Kupamanduka protests my characterization of his post as “He wants India to be more like Pakistan”. He claims that he does not want India to be like Pakistan in every respect. But why does he want India to be like Pakistan in that particular respect? What benefits has the deep religiosity and solidarity with fellow religionists brought Pakistan? He does not say. To the untutored eye, it seems that Pakistan is hurtling towards self-destruction precisely because of the blindness brought about by the deep religiosity. But because deep religiosity seems pleasing to Kupamanduka’s eye, he approves of it and thinks it a source of strength.
In any case, it is not at all clear to me that Pakistan is a particularly united place. I doubt whether West Pakistan and East Pakistan felt any solidarity with each other because they shared a common religion. Even if we dismiss that example as being before Zia’s time, it must be pointed out that ethnic tensions and tensions between provinces exist, and they are worse than in India. The overflowing of religiosity has hardly brought them any greater sense of national unity than it has brought India.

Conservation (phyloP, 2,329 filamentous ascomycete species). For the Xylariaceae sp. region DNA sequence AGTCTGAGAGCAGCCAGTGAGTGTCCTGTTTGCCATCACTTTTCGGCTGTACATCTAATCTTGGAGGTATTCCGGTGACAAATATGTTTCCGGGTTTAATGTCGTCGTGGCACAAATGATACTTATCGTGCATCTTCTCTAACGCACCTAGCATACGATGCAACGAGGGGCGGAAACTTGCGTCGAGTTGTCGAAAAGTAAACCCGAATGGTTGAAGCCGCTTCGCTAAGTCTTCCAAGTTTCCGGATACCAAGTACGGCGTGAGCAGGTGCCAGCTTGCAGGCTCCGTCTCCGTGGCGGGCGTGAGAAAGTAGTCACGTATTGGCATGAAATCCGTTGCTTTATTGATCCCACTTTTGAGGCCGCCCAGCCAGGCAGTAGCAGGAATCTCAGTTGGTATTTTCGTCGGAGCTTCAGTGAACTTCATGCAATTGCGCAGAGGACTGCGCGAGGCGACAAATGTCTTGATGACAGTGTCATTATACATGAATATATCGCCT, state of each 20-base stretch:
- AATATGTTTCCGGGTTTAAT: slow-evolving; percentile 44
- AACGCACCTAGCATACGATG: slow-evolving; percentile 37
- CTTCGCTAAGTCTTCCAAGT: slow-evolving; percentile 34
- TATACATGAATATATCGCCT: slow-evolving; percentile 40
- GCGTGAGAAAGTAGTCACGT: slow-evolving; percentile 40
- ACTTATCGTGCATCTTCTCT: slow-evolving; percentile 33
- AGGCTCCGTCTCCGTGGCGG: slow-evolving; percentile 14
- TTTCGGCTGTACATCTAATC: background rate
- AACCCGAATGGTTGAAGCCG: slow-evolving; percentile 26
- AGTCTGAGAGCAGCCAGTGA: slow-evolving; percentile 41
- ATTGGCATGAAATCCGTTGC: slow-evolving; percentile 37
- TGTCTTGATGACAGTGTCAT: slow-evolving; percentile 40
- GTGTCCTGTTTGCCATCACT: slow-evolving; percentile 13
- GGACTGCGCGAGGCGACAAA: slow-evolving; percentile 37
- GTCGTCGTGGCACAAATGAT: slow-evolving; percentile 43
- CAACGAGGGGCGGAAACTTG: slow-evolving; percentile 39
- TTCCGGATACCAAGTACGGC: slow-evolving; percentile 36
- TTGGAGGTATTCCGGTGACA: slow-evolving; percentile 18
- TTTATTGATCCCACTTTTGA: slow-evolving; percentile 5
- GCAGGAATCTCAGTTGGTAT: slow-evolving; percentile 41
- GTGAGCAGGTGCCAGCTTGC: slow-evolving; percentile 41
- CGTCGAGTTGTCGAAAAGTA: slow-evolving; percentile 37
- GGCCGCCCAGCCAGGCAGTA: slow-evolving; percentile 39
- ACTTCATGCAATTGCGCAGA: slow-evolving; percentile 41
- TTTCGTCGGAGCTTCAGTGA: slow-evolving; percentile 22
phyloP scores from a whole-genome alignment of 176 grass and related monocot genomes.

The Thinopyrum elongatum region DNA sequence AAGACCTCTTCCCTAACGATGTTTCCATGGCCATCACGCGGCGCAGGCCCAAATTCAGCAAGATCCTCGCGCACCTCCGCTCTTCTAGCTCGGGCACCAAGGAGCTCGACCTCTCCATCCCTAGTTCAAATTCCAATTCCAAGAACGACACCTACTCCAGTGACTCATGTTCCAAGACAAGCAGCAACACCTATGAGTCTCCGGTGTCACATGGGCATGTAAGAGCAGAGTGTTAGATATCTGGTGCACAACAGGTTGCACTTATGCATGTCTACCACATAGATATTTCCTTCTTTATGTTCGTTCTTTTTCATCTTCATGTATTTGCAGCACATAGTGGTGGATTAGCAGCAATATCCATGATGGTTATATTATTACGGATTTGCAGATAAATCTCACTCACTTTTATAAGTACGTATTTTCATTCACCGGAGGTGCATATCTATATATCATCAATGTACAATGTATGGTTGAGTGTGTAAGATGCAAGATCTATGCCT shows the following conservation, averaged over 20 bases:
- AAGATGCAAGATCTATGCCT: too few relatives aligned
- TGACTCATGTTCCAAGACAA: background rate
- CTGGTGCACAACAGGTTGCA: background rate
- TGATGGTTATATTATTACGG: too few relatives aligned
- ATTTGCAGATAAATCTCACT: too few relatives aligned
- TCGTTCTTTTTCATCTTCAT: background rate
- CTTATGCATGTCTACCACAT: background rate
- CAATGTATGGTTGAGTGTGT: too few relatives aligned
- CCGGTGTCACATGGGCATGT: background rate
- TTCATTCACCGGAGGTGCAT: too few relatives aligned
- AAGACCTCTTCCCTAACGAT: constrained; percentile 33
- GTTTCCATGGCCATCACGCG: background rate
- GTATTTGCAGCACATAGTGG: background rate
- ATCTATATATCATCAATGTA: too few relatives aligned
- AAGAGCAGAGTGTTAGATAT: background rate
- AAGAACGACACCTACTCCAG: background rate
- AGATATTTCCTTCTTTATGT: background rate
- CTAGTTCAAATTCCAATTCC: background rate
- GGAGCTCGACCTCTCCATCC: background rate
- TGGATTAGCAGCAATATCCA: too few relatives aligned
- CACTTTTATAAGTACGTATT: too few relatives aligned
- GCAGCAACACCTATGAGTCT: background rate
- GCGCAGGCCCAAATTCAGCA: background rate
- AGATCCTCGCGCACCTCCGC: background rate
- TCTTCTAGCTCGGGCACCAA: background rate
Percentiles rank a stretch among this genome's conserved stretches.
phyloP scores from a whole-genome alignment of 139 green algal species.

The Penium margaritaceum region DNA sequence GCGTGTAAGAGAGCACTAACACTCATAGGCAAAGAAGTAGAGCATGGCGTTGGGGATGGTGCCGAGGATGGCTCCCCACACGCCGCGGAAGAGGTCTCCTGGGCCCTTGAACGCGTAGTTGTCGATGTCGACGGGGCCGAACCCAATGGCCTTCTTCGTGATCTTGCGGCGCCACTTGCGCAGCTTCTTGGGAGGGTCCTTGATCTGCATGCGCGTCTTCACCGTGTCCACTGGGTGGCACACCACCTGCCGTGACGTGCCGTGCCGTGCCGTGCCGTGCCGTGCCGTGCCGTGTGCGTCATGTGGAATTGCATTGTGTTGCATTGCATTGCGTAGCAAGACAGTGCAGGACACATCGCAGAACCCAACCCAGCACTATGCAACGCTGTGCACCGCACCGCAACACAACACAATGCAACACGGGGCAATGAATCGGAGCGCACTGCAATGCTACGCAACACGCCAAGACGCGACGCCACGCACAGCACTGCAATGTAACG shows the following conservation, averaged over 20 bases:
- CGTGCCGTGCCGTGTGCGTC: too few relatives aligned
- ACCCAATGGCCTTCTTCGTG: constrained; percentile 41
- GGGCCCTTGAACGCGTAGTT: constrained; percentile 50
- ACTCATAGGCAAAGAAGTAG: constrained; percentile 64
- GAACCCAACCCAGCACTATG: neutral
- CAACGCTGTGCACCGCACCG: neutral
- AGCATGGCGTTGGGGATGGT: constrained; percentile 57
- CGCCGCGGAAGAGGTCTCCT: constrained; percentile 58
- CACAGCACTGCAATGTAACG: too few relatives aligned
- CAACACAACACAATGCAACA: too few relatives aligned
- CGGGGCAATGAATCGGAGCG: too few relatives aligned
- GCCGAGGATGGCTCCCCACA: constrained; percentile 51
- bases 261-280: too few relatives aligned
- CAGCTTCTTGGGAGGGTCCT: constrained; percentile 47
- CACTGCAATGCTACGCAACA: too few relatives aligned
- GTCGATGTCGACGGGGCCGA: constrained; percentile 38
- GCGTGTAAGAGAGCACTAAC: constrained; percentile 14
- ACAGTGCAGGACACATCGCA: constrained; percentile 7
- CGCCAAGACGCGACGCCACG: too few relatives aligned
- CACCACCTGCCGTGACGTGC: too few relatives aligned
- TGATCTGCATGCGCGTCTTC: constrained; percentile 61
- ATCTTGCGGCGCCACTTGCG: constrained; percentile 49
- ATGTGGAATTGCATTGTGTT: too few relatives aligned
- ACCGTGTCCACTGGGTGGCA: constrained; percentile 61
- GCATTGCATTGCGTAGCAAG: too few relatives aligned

Kupamanduka says that it is deep religiosity and solidarity with co-religionists that causes Muslims pain when they see atrocities on Palestinians, but causes them no pain to see the atrocities in Darfur. This distinction, which Kupamanduka approves of, seems to me to be the ugliest aspect of unity. The first question, of course, is whether the Muslims in Darfur, who are being slaughtered by their brothers feel much solidarity with other Muslims who are standing shoulder to shoulder with Palestinians. The second question is why Kupamanduka used that particular example while there is a much more pertinent one. The more pertinent example is that Pakistanis succeed in uniting themselves against Indian infidels, but fail to fight the clear and present danger of the Taliban dismembering their country.
This particular blindness, the failure to see internal threats, the propensity to blame everything on an external enemy and banding together against it, seems to me to make the case against solidarity, not for it. I would like Kupamanduka to explain why this is a strength of unity.
I have written about unity and disunity before (1,2). I believe that the puruit of “unity” is ultimately counterproductive and leads us to disunity. I may write more on this. But it is instructive to note that Kupamanduka does not even notice that he has made an extraordinary claim that needs to be backed up with some reasoning. That, I believe, is part of the problem that a pursuit of unity brings about.